Putting the repository name into it


the browser tries to download the file. So it seems the issue is with the location{} statement. Will respond with the complete nginx.conf file later (got some pay-the-bills work to do at this moment). The config is the default configuration from a clean install of debian, nginx, and certbot installation of letsencrypt.. Except for the ssl stuff added by certbot, it is all default. There are two include files that are linked from with the file. The three server statements are in the include files. I put the location {} in the first server declaration.

Scott Doctor

On 3/7/2018 09:08, John Found wrote:
On Tue, 6 Mar 2018 16:30:58 -0800
Scott Doctor <sc...@scottdoctor.com> wrote:

Well I did everything in the list. Triple checked eveything.
Keep getting a 403 error (forbidden) when I try to access
through the browser.


I created a new repository in that folder, opened it and did an
empty commit. Must be missing some setting somewhere. I have the
fossil executable in /usr/bin with permissions at 755. I can
execute fossil from the command line (via putty). I think a
problem may be where I put the location {...}.

Any suggestions what to check?

Very hard to say... Can you download the created .fossil files, by specifying 
them in the URL? If so, then the
location {} settings are wrong and this directory is served as an usual web 
site directory.

Think about publishing the nginx.conf files. I don't think it is a big security 

Scott Doctor

On 3/3/2018 15:17, John Found wrote:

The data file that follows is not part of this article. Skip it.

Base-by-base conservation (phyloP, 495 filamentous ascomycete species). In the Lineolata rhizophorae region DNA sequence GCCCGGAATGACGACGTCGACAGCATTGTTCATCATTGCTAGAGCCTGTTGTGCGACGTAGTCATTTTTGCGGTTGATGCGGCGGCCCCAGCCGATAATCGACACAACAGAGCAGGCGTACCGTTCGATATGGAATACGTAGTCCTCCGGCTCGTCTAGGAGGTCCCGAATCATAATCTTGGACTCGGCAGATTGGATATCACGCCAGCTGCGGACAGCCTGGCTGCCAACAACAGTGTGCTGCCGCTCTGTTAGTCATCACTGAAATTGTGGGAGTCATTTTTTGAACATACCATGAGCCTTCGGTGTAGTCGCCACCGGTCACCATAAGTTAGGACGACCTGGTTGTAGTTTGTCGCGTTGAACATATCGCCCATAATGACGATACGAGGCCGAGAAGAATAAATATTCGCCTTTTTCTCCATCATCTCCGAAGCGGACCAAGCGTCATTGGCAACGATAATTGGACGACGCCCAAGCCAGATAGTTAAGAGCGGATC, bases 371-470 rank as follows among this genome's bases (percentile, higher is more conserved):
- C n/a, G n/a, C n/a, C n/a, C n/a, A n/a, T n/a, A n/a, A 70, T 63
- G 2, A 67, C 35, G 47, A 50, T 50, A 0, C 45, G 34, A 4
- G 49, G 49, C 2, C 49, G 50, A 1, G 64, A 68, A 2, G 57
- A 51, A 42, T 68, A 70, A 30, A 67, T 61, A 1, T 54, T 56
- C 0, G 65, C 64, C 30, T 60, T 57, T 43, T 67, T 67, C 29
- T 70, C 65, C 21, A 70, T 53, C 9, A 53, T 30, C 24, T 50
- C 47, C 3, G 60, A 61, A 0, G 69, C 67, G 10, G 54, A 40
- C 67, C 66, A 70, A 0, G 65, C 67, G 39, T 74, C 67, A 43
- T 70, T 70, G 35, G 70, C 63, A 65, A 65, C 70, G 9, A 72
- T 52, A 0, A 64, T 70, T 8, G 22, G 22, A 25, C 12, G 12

On Sat, 24 Feb 2018 10:57:58 -0800
Scott Doctor <sc...@scottdoctor.com> wrote:

I am trying to setup an internet server for one of my projects
that I am going to make open source using fossil. I have a new
Linode server account with a clean install (and fully updated)
of debian and nginx with letsencrypt https working properly. I
am having trouble getting fossil to work.

Is there a step-by-step how to get fossil to work from an
internet page?
My website I am trying to do this on is:

If you have working nginx with https, the remaining is straightforward:

1. Make fossil to work like a scgi server. I have done it through systemd 

1.1 create file "/etc/systemd/system/fossil.service" with the following text:

Description=Fossil scm SCGI script.
After=network.target network-online.target nss-lookup.target nginx.service

ExecStart=/usr/bin/fossil server /DOCUMENT_ROOT/fossil/ --scgi --localhost 
--port 9000 --repolist


1.2 Execute:

$sudo systemctl enable fossil
$sudo systemctl start fossil

2. Configure nginx.

Include in the server{} section of your config file:

location /fossil/ {
    include scgi_params;
    scgi_param SCRIPT_NAME "/fossil";
    client_max_body_size 20M;

3. Now every .fossil repo, located in the /fossil/ directory will be accessible 


Hope will be helpful.

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